The Hebrews were aware that the Brit Bein HaB’tarim forged between G-d and Avraham foretold of future Israelite enslavement in a foreign land, and some attempted to avoid that predicament by distancing themselves from their own brethren. Those Hebrews left their homes in Goshen and emancipated themselves in Egyptian society. Among them, some had neglected the commandment of circumcision, others engaged in idolatry (Tanchuma, Shemot 6).
That era of official Egyptian tolerance soon came to an abrupt end: “A new king arose over Egypt who did not know of Joseph.” (Shemot 1:8) The revered memory of the man who had saved Egypt from famine no longer mattered; his accomplishments were forgotten. Now, Bnei Yisrael were viewed as pariahs and as a threat. “He [Pharaoh] said to his people, ‘Behold he Children of Israel are stronger and more numerous then we.'” (Shemot 1:9)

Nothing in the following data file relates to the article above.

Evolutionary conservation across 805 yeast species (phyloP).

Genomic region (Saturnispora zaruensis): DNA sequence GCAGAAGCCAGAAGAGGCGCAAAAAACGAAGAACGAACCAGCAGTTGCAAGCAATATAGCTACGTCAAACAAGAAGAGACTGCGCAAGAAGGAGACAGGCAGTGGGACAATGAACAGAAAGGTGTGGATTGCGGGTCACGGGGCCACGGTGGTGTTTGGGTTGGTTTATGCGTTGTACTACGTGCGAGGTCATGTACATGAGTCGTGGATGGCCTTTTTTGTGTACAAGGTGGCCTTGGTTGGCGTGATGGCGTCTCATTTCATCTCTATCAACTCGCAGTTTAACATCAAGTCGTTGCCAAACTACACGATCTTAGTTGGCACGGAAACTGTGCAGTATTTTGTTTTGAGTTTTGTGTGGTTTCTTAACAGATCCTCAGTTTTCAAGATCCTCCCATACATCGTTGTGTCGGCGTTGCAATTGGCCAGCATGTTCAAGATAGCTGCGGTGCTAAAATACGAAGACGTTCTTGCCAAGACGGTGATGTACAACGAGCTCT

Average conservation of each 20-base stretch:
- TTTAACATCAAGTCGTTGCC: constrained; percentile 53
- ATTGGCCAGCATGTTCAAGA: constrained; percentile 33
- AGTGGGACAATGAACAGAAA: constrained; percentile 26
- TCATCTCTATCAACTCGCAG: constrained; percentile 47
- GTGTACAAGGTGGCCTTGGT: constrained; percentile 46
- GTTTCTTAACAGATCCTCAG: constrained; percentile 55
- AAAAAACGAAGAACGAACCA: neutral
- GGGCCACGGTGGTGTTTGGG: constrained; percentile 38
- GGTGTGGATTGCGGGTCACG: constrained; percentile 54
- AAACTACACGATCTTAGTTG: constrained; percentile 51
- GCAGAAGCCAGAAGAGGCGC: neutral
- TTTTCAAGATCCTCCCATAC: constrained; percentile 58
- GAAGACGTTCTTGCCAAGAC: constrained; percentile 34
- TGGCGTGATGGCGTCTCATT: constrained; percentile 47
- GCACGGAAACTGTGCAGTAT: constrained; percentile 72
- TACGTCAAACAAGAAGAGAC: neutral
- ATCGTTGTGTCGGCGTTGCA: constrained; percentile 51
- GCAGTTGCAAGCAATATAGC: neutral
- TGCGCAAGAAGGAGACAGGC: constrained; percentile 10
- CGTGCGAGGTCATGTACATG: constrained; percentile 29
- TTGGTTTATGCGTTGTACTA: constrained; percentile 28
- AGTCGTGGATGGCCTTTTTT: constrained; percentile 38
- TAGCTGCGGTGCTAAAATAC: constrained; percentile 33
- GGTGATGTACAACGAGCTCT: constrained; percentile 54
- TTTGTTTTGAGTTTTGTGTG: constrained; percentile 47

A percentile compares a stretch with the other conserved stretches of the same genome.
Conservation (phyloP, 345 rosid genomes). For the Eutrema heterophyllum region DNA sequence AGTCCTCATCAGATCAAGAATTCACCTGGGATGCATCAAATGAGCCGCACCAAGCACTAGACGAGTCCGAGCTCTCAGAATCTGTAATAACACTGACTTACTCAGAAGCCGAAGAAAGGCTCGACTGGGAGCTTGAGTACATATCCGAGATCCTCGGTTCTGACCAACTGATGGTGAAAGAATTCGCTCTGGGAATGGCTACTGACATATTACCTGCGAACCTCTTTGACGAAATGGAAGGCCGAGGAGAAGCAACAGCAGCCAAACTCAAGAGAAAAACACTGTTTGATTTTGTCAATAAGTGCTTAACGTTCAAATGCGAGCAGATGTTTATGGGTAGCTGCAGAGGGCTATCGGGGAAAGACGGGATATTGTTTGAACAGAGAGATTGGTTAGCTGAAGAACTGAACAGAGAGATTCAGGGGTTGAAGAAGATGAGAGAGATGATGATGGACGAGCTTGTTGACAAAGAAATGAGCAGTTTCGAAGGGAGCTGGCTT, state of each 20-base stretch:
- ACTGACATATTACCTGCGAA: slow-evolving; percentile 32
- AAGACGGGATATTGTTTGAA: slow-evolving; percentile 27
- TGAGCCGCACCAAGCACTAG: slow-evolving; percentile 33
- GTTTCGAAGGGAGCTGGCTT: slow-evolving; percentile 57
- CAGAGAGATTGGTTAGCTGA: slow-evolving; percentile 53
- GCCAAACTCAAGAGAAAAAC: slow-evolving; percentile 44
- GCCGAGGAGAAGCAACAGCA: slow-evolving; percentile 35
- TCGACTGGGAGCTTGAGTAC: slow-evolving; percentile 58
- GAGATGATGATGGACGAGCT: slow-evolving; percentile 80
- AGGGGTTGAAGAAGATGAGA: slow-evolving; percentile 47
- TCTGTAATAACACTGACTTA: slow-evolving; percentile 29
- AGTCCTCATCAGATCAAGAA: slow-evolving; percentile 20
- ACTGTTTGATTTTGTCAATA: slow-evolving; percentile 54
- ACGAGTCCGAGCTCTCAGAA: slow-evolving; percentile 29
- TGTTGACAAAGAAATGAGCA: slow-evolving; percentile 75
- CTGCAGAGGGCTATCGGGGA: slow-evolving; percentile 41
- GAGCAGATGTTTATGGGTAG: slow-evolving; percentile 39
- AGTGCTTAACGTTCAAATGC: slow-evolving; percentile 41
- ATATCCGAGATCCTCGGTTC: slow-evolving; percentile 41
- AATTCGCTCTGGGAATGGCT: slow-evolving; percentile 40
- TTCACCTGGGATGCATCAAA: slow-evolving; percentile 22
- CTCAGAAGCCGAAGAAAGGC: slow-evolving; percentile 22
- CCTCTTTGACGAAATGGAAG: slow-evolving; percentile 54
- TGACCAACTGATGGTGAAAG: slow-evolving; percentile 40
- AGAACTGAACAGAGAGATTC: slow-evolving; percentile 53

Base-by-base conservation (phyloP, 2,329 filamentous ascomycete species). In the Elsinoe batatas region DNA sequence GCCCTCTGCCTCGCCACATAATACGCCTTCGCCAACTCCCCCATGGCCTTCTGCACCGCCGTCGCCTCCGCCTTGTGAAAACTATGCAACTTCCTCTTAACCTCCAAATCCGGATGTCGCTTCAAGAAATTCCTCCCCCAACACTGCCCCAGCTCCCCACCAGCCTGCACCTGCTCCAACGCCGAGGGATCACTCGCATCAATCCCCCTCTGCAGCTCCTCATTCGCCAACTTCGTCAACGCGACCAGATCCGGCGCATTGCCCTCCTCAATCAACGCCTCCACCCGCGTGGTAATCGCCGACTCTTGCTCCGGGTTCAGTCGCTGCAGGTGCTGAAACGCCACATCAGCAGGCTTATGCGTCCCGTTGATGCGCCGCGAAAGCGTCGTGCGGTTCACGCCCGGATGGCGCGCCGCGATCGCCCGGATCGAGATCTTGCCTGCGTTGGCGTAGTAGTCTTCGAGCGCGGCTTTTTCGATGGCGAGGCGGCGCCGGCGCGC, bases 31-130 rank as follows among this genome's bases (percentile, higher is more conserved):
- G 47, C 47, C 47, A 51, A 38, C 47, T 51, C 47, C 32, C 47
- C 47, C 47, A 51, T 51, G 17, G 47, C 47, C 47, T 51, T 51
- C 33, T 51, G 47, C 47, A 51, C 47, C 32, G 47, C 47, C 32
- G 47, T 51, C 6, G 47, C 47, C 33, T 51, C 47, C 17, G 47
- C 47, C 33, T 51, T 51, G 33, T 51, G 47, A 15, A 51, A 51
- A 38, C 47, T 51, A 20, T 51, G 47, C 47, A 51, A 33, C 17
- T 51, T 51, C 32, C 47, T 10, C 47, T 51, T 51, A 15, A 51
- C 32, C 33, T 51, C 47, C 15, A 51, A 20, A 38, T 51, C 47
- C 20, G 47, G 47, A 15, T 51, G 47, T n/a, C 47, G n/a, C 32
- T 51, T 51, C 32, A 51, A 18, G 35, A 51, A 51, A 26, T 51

Midrashim state that many Israelites did not leave Egypt, but rather died during the ninth plague of darkness. Perhaps, one can also speculate, once the persecution ended and the Israelites were respected as an entity, many chose to remain. For the next few generations, the Israelites suffered the full weight of persecution until the unleashing of the plagues.